Peterborough Lakefield Community Police Service put out a special release announcing "Don't Be That Guy", a social marketing campaign to raise awareness in Peterborough about the issue of alcohol-facilitated sexual assaults.
Alcohol-facilitated sexual assault is a sexual act perpetrated by an offender with a victim who is profoundly intoxicated to the point of near or actual unconsciousness. In these cases, the victim cannot give consent.
The "Don’t be that Guy" social marketing campaign is aimed at the offender.
Historically, sexual assault campaigns focused on how to prevent being sexually assaulted. The campaign’s message is simple: Don’t sexually assault others.
According to the release, the campaign is intended to target men between the ages of 18 and 24, who frequent the bars and party scene.
This is especially important in Peterborough, where Fleming College and Trent University are located.
The campaign just launched and runs until the end of September.
Posters (see examples in this post) will be displayed at Trent University, Fleming College and in downtown bars.
Police encourage the reporting of these incidents to police and to get the message across loud and clear that sex without consent is sexual assault.
For more info on this national campaign, go to Sexualassaultvoices.com.
[UPDATE: Canteen of Kawartha, a small locally owned company which has been in business in Peteborough 30 years, has been awarded the contract. They will serve home-made burgers and fresh curd poutine there, as well as a number of healthier food options.]
This announcement was made on Reggie's Facebook page yesterday:
As of this morning, there were already 51 comments to the post and folks seem ready to take action to discourage this from happening. We all have fond memories of making our way to the chip truck after a long bike ride or hike—or just when you had a craving for one of their delicious burgers and fries. If you would like to voice your concerns regarding this decision, contact the City of Peterborough - Recreation Department at 705. 742.7777 Ext 1873.
[Contributed by PtboCanada's Julie Morris]
Letter from Trent Environmental & Resource Studies Professor Stephen Hill...
For those with more time on their hands, I've written up more on the backstory and posted it to this blog site: SaveCharlotteStreet.blogspot.com. I'd welcome comments or additional information if you have any.
[Photos by PtboCanada's Evan Holt]
With the fall colours in full bloom, a long weekend fast approaching—and in honour of this being Ontario Hiking Week—it is time to think about going out on a hike with friends and family.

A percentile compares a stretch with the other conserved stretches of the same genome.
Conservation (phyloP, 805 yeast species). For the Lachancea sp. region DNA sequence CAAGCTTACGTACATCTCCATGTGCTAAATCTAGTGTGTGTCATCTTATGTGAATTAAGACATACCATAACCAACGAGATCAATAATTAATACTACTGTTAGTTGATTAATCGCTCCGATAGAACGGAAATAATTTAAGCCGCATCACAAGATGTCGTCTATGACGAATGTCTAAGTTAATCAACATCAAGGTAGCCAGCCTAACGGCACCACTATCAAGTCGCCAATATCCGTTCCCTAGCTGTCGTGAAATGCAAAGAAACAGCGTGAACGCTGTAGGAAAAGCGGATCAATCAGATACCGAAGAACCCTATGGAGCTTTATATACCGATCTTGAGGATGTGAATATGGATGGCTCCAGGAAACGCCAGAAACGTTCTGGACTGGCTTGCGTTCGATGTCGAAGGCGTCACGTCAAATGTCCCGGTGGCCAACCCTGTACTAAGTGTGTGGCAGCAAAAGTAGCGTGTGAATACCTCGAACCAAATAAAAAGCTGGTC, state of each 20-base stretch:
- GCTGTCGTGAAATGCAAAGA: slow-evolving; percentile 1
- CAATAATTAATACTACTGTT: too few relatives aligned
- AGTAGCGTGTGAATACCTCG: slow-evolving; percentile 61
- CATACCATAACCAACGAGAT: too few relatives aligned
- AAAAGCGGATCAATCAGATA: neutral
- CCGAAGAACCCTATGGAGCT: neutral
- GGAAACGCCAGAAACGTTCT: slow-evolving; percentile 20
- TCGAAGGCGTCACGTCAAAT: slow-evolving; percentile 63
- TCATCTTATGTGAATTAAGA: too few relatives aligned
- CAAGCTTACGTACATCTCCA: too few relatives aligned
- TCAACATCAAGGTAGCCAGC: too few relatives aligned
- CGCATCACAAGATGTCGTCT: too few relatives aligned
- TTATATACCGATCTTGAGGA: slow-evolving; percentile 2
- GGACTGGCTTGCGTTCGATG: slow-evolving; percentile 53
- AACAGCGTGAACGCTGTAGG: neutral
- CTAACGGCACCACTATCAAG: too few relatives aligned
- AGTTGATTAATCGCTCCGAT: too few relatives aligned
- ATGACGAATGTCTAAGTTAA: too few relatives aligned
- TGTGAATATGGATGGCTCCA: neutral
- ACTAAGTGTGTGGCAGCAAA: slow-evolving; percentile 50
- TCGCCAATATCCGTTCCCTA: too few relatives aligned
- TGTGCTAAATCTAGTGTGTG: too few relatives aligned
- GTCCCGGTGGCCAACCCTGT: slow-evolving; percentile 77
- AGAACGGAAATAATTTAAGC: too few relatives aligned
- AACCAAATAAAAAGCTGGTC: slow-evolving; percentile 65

Here in the Patch, we have some gems:
Jackson Park offers a 4.2k trail that stretches past a playground, picnic tables, a creek, numerous benches, a large pond and a beautiful pagoda bridge. Located North of Parkhill Road, Jackson Park has three entrances. One is on Fairbairn Street, the second is on Bonacord Street and the third is on Ackison Road.
Mark S. Burnham Park has a double-loop trail that is 2.3k long. There is a big shelter for larger gatherings, a washroom and only one hill on the 1.4k loop. There are plenty of trail signs with interesting little Peterborough factoids about the park itself. Mark S. Burnham park is located on Highway 7 East.
Trent Nature Areas and Promise Rock Nature Area Trail are both off Nassau Mills Road near Trent University. The Trent Nature Areas have Red, Yellow and Blue trails all offering different lengths and difficulty. Promise Rock Nature Trail is a 2.4k trail that runs between the Otonabee River and an abandoned railway.
Julie Kirkpatrick was at Chapters Friday night in Peterborough to autograph copies of her new book, The Camino Letters: 26 Tasks on the Way to Finisterre.
Julie is a local lawyer, practicing in Millbrook. In need of a break from law, she scheduled time off work while trying to make the best use of her daughter's unexpected spare time while in France. They decided to spend a month walking an old historic pilgrimage route through Spain called the Camino de Santiago. To satisfy Julie's thirst for knowledge, she decided to liven up the walk by mailing 26 of her friends asking them to provide her a daily task to complete. This whole adventure impacted her far more than she ever expected.
The book is a snapshot of her life, but is relatable to all as it is based on universal themes such as life, death, love and fear. Readers have conveyed to her that despite how it being such a personal story, they were able to make strong unique connections to it.
Julie will be at Chapters again today for signings (1 p.m. to 3 p.m.), and her book launch is this evening in Millbrook. You can also read more about The Camino Letters on her blog. —words and pictures by Evan Holt